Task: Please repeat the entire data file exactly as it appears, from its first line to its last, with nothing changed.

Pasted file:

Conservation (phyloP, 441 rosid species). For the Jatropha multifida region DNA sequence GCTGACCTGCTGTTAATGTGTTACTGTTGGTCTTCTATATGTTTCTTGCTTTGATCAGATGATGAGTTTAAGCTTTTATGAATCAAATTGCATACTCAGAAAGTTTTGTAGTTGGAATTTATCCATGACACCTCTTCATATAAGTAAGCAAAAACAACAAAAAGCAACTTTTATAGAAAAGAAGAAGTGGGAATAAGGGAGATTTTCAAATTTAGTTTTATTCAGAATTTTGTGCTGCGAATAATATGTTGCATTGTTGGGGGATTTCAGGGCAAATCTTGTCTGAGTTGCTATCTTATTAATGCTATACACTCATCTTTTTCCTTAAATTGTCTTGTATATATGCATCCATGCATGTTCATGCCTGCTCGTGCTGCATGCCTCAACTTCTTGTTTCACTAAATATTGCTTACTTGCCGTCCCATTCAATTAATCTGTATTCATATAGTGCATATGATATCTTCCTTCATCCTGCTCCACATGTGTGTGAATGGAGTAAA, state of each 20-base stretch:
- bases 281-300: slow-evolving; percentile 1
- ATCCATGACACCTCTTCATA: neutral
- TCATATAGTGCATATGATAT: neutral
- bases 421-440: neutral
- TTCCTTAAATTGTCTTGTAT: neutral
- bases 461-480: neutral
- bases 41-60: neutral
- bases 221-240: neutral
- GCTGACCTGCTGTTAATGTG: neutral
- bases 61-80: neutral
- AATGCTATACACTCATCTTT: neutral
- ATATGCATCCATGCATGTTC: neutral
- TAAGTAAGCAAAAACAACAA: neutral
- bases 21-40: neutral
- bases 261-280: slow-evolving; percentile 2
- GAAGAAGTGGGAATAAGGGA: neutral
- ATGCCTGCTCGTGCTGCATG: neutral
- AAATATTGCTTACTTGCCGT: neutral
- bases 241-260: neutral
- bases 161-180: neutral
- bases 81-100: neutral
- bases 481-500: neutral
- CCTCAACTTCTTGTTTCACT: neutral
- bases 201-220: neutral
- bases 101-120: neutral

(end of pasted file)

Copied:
Conservation (phyloP, 441 rosid species). For the Jatropha multifida region DNA sequence GCTGACCTGCTGTTAATGTGTTACTGTTGGTCTTCTATATGTTTCTTGCTTTGATCAGATGATGAGTTTAAGCTTTTATGAATCAAATTGCATACTCAGAAAGTTTTGTAGTTGGAATTTATCCATGACACCTCTTCATATAAGTAAGCAAAAACAACAAAAAGCAACTTTTATAGAAAAGAAGAAGTGGGAATAAGGGAGATTTTCAAATTTAGTTTTATTCAGAATTTTGTGCTGCGAATAATATGTTGCATTGTTGGGGGATTTCAGGGCAAATCTTGTCTGAGTTGCTATCTTATTAATGCTATACACTCATCTTTTTCCTTAAATTGTCTTGTATATATGCATCCATGCATGTTCATGCCTGCTCGTGCTGCATGCCTCAACTTCTTGTTTCACTAAATATTGCTTACTTGCCGTCCCATTCAATTAATCTGTATTCATATAGTGCATATGATATCTTCCTTCATCCTGCTCCACATGTGTGTGAATGGAGTAAA, state of each 20-base stretch:
- bases 281-300: slow-evolving; percentile 1
- ATCCATGACACCTCTTCATA: neutral
- TCATATAGTGCATATGATAT: neutral
- bases 421-440: neutral
- TTCCTTAAATTGTCTTGTAT: neutral
- bases 461-480: neutral
- bases 41-60: neutral
- bases 221-240: neutral
- GCTGACCTGCTGTTAATGTG: neutral
- bases 61-80: neutral
- AATGCTATACACTCATCTTT: neutral
- ATATGCATCCATGCATGTTC: neutral
- TAAGTAAGCAAAAACAACAA: neutral
- bases 21-40: neutral
- bases 261-280: slow-evolving; percentile 2
- GAAGAAGTGGGAATAAGGGA: neutral
- ATGCCTGCTCGTGCTGCATG: neutral
- AAATATTGCTTACTTGCCGT: neutral
- bases 241-260: neutral
- bases 161-180: neutral
- bases 81-100: neutral
- bases 481-500: neutral
- CCTCAACTTCTTGTTTCACT: neutral
- bases 201-220: neutral
- bases 101-120: neutral